When I was in grade school we used to be graded into two distinct categories during the grading periods. The grades on ones report card were divided into two parts, one part was for all the academic subjects and the other part was for Good Moral and Right Conduct otherwise known as GMRC. Studying in a public elementary school back in Pasay might be different back then than it is today (I can only assume that the standard of teaching has gone from bad to worse nowadays) but one of the few things that I clearly remember was the Flag Raising Ceremony every morning for the morning classes and the Flag Retreat Ceremony every afternoon for the afternoon classes. It was required for us to attend one of these ceremonies while we sang the National Anthem and recited the “Panatang Makabayan,” sometimes we also sang other very patriotic songs like “Ang Bayan Ko” especially in the afternoon before we all went home and call it a day. Non-attendance to these events were sometimes recorded by someone and if you were caught roaming around the school campus instead of attending these ceremonies, it would more or less affect your grade under the subject called “Love of Country” in the GMRC part of your report card. Back then, I didn’t have the slightest idea what “love of country” means, I just thought it was just one of the things that the teachers are grading you for, just like other school subjects such as Math or English for that matter. Standing while they’re playing the “Lupang Hinirang” and putting your right hand on the left part of your chest while you sing along was enough to call “love of country.” It was already enough to get you a good grade in that subject area. Looking back, I never really asked the true meaning of “love of country” because as a child, ones view of the world is somewhat limited. I never dared ask why is it so important and why is it even included in my report card from school. I never wondered why “love of country” falls under the category of GMRC. Is a person considered to have good morals and exercising right conduct if he respects the Philippine flag and the Philippine National Anthem?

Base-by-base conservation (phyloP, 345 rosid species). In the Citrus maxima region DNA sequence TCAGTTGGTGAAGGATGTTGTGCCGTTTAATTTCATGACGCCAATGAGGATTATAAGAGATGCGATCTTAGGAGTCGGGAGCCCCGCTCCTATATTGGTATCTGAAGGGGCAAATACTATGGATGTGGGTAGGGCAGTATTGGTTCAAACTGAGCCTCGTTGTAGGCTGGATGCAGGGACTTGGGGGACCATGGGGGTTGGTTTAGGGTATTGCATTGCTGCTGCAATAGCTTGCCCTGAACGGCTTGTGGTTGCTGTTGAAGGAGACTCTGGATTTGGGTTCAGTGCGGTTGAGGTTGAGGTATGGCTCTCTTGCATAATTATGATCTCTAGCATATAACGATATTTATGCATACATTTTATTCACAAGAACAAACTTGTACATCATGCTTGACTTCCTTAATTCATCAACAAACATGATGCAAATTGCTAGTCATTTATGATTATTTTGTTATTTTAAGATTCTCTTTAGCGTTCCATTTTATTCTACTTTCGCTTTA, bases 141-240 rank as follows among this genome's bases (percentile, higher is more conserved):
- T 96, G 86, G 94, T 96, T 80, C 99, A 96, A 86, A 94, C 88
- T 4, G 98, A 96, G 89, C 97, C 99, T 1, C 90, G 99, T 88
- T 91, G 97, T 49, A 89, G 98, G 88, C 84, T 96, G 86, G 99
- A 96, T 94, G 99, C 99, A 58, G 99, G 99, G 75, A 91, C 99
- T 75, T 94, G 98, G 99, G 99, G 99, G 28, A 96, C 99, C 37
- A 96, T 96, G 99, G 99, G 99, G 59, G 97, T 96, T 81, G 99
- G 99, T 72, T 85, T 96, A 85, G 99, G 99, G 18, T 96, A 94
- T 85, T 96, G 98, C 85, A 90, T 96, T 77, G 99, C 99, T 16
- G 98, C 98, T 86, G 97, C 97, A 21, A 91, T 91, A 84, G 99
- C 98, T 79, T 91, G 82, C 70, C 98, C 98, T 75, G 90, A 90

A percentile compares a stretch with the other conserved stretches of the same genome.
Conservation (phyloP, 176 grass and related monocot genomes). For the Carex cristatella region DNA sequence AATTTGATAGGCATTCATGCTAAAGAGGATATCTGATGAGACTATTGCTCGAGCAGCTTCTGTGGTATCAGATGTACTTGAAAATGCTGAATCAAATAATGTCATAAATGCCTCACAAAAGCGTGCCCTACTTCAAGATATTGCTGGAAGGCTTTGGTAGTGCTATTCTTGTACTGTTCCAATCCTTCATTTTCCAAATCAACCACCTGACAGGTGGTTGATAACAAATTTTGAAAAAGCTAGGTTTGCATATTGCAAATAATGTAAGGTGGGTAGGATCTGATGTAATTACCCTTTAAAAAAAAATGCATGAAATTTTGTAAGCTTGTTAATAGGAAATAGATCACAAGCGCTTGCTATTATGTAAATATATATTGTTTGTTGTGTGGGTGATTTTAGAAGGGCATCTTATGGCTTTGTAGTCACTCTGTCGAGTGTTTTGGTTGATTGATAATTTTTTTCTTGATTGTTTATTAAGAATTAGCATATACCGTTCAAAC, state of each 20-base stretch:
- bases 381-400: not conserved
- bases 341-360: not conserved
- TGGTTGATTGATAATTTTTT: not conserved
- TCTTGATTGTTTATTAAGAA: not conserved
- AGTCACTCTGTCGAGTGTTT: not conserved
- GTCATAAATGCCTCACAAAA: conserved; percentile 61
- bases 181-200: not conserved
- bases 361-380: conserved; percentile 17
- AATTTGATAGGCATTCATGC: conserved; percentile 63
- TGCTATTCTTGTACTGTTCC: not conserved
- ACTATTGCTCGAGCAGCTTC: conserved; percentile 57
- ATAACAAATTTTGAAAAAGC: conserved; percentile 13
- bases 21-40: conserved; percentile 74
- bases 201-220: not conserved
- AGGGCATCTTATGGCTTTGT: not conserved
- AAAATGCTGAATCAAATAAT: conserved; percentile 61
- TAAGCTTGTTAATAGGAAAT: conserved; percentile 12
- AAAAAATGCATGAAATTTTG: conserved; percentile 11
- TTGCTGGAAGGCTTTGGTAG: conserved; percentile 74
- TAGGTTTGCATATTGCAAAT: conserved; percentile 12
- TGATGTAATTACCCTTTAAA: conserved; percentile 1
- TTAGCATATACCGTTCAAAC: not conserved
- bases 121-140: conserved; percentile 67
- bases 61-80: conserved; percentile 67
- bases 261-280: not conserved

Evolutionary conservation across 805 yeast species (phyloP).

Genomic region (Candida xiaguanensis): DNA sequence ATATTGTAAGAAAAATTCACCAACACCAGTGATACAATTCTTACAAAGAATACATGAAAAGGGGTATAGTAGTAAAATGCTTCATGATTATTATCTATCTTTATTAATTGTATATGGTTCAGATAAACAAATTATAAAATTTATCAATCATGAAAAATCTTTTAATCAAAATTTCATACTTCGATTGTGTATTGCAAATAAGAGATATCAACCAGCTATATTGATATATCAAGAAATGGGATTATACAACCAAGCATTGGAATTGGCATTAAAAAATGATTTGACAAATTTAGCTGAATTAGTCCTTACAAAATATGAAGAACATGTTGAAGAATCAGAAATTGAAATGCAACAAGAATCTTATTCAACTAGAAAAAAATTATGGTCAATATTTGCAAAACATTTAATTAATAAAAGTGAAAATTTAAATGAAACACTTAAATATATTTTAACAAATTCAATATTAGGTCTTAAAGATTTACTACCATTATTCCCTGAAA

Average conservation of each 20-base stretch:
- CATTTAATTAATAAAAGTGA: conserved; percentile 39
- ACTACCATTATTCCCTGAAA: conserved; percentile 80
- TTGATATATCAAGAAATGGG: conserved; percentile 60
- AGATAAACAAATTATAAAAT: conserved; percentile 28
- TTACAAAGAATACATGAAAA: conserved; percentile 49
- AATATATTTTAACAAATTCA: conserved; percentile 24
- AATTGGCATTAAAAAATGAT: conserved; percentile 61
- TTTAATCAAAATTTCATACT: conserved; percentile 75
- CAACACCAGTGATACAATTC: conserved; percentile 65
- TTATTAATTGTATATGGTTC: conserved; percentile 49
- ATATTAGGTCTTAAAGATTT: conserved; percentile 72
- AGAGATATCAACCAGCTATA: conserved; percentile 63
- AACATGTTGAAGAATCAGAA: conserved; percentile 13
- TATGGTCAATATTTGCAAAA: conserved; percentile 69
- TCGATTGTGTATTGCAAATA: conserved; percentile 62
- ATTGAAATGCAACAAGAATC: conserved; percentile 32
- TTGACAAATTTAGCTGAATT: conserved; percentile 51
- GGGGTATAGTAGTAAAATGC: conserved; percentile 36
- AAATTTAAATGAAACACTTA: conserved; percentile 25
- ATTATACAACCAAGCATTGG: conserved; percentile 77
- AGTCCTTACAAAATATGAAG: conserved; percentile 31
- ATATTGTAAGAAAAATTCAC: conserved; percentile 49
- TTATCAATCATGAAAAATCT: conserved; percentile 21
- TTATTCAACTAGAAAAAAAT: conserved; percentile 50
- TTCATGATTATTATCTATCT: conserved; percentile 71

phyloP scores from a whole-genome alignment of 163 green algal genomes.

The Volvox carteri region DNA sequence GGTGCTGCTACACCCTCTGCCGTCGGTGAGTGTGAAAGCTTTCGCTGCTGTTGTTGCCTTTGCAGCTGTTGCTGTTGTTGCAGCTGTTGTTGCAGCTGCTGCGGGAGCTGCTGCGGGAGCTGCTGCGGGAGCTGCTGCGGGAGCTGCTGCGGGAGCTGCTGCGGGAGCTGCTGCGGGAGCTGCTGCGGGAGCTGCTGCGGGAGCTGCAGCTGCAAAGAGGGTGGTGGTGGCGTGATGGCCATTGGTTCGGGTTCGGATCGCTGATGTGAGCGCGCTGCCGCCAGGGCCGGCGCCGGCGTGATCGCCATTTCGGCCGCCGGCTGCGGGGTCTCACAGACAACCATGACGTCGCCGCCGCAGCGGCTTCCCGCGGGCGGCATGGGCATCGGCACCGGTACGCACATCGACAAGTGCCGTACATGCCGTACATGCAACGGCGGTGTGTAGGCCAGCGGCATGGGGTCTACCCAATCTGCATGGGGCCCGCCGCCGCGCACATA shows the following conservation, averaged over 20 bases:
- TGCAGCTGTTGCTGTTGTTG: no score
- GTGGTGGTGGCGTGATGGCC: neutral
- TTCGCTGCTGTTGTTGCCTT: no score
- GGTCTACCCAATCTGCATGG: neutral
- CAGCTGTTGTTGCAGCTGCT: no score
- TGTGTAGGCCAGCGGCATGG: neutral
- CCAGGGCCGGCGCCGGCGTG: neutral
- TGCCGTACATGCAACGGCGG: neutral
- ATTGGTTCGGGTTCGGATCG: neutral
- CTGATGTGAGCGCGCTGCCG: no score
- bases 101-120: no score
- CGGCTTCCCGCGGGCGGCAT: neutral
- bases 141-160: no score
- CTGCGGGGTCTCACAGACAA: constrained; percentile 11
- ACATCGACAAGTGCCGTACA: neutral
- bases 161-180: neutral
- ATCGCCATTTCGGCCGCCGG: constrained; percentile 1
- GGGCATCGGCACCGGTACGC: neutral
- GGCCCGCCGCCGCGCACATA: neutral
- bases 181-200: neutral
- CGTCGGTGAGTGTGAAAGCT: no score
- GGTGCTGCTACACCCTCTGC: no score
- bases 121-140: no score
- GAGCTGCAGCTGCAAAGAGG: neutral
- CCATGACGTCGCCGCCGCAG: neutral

Now that I’m much older, I can’t help but wonder if the “love of country” propaganda of my school during my elementary days has ever affected my sense of patriotism. Am I more respectful of the Philippines including its history and traditions? Am I more sensitive about Filipino culture including its flaws and imperfections? Come to think of it, standing up and putting my right hand on the left part of my chest whenever they play the “Lupang Hinirang” has become a routine thanks to years of practice during elementary school. Other than that, I can’t name anything that I’ve learned from the subject except some stuff that are no longer relevant like how to fold the Philippine Flag after a Flag Retreat Ceremony and how should it hang when it’s on the flag pole.
I never knew until later on that the term “love of country” is such a strong ideal. Our national heroes like Bonifacio and Rizal died because of their love of country. They were considered heroes because they’ve sacrificed their lives so we can have independence and be free from foreign powers. It’s probably right to include “love of country” in the GMRC aspect of elementary education. But it should be more than just requiring people to attend flag ceremonies and oblige them to stand up whenever they play the National Anthem. I know now that a better understanding of our history can help ignite our love for the Philippines. It was a good thing to initiate ‘love of country’ as part of the curriculum of the public elementary schools but it somehow lacked essence. Patriotism should transcend through symbols and traditions. While it should revolve around respecting the flag and being faithful to the constitution, a citizen should involve oneself in the development of the nation, the welfare of ones fellow citizens and to aspire for progress. In the midst of the call for change and the clamor for national unity, love of country means proactively doing ones share in nation building to make sure that the future generations of Filipinos, just like what Rizal and Bonifacio envisioned during their time, will have a better future.
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